Isaiah 43:18-19, 21-22, 24b-25
2 Corinthians 1:18-22
"You burden me with your sins, and wearied me with your crimes. It is I, I who wipe out, for your own sake, your offenses; your sins I remember no more." Isaiah 43:24b-25
The readings for today’s Mass speak to us of sin, transgressions and forgiveness. St. Paul, in the second reading, remind us that God is faithful, and that we should not be "yes" one moment and "no" the next. And yet, we are very much aware of our own personal frailty, our weakness, and our sinfulness. Isaiah the Prophet, in the first reading, says that our sins weary and burden God. Yet God is greater than any of our sins, and for our own sake, God forgives us. This very awareness causes shame and gratitude both at the very same time. We are shamed by the fact that our sins have burdened God, but grateful that God forgives for our own sake, because God is God.
In the seventies, when I was just beginning my ministry, there was a very popular song by Waylon Jennings: "Looking for Love in all the wrong places." This sentiment just resonated with us, because we thought that it was our calling to look for love, only to discover that we could never find it. True Love always finds us. The same can be said about forgiveness. We look for forgiveness in all the wrong places because we think that forgiveness, like love, is a commodity, it is something that we can trade for, and even worse, we can buy. We have fallen out of the practice of seeking forgiveness because we are truly sorry for our sins and transgressions. We think that as long as the public does not know our sin or weakness, there is no need to seek forgiveness. Most of us have lost the sense of sin as a social reality and therefore we think that forgiveness does not require a social context.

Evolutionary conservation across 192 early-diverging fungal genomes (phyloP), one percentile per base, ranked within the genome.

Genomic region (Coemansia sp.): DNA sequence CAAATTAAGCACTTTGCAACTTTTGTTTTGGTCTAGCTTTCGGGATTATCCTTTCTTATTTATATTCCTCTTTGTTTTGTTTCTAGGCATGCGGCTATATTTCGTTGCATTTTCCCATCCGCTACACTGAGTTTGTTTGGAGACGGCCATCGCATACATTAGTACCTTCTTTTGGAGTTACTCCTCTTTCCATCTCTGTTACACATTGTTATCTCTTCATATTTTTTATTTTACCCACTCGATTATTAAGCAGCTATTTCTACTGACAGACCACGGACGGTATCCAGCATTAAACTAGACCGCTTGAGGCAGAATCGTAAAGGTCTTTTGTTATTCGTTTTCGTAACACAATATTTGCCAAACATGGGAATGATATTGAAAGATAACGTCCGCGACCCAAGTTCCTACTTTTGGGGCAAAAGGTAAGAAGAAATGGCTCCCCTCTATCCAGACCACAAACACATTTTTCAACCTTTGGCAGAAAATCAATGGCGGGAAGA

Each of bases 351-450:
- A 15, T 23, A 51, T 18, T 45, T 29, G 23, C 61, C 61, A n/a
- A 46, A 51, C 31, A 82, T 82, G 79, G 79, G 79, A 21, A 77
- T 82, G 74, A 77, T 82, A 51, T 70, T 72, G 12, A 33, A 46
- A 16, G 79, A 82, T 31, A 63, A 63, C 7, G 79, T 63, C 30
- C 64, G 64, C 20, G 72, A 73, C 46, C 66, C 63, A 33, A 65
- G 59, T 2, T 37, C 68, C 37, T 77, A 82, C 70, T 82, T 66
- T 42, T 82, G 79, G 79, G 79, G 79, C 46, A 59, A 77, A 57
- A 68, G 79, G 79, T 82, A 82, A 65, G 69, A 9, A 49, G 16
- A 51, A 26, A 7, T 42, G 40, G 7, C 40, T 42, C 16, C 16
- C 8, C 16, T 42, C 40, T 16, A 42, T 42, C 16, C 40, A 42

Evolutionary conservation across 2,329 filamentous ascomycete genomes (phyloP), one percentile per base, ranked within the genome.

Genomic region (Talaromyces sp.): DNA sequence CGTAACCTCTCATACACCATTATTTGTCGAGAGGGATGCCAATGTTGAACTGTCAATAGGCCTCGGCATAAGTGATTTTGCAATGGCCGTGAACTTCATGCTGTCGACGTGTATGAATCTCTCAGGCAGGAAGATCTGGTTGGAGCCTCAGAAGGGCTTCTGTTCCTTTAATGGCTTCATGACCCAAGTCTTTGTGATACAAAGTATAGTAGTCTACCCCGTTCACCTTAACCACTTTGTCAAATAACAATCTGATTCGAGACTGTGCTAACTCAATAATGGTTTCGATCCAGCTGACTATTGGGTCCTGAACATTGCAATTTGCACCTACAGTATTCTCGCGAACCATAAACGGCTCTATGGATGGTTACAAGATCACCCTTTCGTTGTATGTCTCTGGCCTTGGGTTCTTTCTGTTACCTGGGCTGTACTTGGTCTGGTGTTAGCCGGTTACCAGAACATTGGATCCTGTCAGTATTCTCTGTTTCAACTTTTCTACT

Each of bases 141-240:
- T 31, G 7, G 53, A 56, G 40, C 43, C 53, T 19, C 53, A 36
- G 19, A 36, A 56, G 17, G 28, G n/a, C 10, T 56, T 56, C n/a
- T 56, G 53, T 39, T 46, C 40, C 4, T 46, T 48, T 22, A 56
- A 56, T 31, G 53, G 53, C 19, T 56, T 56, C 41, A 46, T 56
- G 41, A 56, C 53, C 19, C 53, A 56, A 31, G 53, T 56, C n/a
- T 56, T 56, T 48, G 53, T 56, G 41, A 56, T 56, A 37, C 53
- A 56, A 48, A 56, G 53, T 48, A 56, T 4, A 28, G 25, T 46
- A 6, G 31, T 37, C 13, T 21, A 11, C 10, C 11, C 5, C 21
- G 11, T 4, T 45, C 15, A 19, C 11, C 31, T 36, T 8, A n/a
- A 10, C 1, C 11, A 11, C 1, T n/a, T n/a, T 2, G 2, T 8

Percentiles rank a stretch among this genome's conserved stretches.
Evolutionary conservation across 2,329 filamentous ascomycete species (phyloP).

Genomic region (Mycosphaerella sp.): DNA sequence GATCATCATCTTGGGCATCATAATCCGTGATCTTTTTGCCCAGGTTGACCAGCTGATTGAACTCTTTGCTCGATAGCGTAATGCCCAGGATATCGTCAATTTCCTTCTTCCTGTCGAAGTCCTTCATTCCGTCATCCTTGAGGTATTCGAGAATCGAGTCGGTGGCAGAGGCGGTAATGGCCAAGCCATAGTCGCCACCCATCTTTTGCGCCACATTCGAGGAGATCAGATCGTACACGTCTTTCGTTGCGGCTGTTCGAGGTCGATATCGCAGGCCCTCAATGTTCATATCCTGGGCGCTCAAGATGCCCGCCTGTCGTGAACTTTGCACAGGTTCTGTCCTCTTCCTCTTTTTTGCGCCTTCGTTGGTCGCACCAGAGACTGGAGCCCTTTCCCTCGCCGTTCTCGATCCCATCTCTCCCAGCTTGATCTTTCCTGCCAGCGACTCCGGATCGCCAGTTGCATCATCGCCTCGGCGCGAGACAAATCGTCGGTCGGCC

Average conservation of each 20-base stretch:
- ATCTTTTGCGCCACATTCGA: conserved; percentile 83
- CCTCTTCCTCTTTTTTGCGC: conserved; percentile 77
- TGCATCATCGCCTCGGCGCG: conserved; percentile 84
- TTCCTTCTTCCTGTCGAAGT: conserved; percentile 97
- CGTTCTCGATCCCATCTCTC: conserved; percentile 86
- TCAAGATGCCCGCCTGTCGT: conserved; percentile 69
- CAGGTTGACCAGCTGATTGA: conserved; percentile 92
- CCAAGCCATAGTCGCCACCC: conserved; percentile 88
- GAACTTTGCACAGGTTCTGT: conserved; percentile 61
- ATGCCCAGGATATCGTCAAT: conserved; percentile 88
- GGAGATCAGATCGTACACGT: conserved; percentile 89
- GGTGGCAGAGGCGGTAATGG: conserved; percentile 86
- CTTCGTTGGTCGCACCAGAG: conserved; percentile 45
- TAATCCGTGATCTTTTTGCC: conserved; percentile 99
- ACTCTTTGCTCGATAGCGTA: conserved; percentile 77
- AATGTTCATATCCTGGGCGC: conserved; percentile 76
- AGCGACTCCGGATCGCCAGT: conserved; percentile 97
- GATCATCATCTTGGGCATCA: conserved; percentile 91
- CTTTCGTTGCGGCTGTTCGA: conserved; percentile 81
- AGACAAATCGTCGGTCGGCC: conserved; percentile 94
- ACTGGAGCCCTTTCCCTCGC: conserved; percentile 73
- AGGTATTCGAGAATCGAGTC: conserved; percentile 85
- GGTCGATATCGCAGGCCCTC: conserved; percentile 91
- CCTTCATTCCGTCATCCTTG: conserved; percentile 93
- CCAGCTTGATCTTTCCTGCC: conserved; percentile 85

It seems to me that one of Jesus’ great accomplishments is exposing sin as a social reality. In the Gospel for today’s Mass, Jesus clearly associates our human frailty with our sinful condition, and demonstrates that he, as Son of God, has the power to forgive sins and to cure infirmities. When those who come to Jesus broken and downcast and Jesus forgives and heals them, we see the public nature of sin and of forgiveness. Yes, it takes courage to seek forgiveness within a social setting. But ultimately, it takes grace. When we say "yes" to the grace of God to seek forgiveness from Jesus in the social context of the Church, then we are a step closer to truly being with the Jesus of today’s Gospel.
So many of us think that the most authentic forgiveness we can experience is when we approach God in the secret of our aloneness. We forget that the sin we are asking forgiveness for in the solitude of our personal space has already left its mark on society, either because we failed to live up to our responsibility or because of selfishness or because we have hurt and demeaned the human and cosmic relationships that make up our life. Forgiveness reaches its perfection in the social context of our sacraments, which are by nature, social events.
Then, we will be able to echo what we read in the first reading, as God says: "See, I am doing something new! Now it springs forth, do you not perceive it?"
Fr. Clemente Barrón, C.P. is a member of the General Council of the Passionist Congregation and is stationed in Rome.